The UK water industry has announced that water leak detection will now be a top priority, with companies pledging to triple the leak reduction rate come the year 2030.
This is just one of five challenging goals that companies have set themselves for the next 30 years, also including making bills affordable as a minimum for all households and developing a strategy to end water poverty, achieving net zero carbon emissions for the sector by 2030, and preventing the equivalent of four billion plastic bottles from ending up as waste by 2030 as well.
These pledges form part of a new Public Interest Commitment, intended to complement different companies’ individual business plans by demonstrating leadership at a national level.
This commitment has been created by the industry after ongoing dialogue between companies and their customers, revealing that they’re keen to see the sector do more – which doesn’t just extend to the improvement of services, but also to the tackling of social and environmental challenges.
Chief executive of Water UK Michael Roberts commented: “The water industry takes its responsibility very seriously, because we play a unique role in running a vital public service for the public good."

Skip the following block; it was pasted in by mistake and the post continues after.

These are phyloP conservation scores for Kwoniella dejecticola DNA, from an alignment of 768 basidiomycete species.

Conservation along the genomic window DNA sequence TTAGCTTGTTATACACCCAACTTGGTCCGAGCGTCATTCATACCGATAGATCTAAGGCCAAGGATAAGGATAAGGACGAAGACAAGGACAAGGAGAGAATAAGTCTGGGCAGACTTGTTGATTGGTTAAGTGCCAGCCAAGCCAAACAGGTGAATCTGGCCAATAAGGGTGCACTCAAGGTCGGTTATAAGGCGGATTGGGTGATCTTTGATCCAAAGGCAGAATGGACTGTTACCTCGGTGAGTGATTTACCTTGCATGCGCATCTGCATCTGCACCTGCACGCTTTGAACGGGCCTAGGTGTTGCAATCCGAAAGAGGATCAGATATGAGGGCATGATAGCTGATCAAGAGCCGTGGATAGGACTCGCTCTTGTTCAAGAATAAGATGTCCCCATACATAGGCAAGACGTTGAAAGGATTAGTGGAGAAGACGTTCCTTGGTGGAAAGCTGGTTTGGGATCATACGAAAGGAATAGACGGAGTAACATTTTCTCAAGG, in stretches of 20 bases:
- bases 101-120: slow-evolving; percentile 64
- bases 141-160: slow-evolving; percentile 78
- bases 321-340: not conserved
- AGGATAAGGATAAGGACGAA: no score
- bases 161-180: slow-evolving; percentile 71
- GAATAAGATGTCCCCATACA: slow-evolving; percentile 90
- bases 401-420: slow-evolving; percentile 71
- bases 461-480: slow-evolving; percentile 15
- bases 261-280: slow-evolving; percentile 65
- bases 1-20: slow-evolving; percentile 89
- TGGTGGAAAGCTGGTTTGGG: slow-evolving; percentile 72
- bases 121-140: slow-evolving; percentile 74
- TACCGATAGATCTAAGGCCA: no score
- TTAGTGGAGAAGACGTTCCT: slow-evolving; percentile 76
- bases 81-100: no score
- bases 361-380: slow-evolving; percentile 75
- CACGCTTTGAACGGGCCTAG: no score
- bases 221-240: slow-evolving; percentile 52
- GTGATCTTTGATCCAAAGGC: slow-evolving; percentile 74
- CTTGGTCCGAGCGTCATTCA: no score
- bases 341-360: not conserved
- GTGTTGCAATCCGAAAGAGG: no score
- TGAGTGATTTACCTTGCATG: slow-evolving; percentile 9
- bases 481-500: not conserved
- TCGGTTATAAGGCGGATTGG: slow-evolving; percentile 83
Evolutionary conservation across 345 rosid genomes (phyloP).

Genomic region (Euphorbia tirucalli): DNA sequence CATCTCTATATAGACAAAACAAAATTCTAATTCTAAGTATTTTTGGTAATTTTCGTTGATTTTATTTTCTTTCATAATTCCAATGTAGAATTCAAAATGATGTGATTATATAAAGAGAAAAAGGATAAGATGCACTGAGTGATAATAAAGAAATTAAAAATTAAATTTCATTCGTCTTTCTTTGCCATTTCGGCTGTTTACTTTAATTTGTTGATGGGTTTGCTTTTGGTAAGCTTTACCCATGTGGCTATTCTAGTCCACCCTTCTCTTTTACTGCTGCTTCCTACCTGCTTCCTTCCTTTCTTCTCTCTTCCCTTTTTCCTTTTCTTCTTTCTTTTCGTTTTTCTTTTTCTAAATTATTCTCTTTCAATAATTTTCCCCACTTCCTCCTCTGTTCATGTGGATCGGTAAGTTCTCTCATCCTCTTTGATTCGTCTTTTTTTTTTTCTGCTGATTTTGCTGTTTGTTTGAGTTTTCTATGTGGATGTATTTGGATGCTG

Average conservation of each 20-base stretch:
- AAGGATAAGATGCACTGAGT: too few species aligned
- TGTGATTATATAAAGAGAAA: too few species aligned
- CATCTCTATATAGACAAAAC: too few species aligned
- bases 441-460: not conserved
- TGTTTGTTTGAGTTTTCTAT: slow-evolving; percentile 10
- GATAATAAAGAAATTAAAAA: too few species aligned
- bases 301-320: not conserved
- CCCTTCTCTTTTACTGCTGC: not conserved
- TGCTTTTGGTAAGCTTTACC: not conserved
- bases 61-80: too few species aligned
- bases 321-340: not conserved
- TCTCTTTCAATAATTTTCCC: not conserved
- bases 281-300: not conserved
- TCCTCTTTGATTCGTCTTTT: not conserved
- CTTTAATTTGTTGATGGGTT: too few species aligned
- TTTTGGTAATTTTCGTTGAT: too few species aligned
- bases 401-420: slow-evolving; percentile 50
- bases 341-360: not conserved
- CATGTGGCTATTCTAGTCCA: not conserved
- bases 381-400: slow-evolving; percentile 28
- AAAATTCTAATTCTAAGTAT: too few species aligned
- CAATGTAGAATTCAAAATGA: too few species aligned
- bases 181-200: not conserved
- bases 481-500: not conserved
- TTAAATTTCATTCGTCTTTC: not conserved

“Water companies individually have set out proposals to improve services over the next five years in their business plans and the Public Interest Commitment is about companies working together to build on those ambitions.”
When it comes to tripling the leakage reduction rate by 2030, this will form part of a wider strategy over the long term to reduce per capita consumption of water, while investing in more water transfer and storage.
This unprecedented rate of improvement has been set out to help the industry to meet the challenges and risks presented to our water supplies because of population growth and climate change.
In July last year, water suppliers confirmed that they had been taking extra steps to fix leaks over the summer, using the likes of drones, satellite technology and underground listening equipment so that less obvious leaks can be detected in the system.
The National Drought Group meeting, held last summer, saw companies confirming that the most visible leaks were fixed within a day, and nearly all of them repaired within three days.
Businesses can also work on detecting leaks on their site by having an audit carried out, which will compare your water use, including volumes, with what you’re being charged for. The point of this is to reveal any discrepancies, which could have resulted in you being overcharged. From there, we’ll be able to make recommendations as to how you can reduce your usage, which will help you to reduce your costs.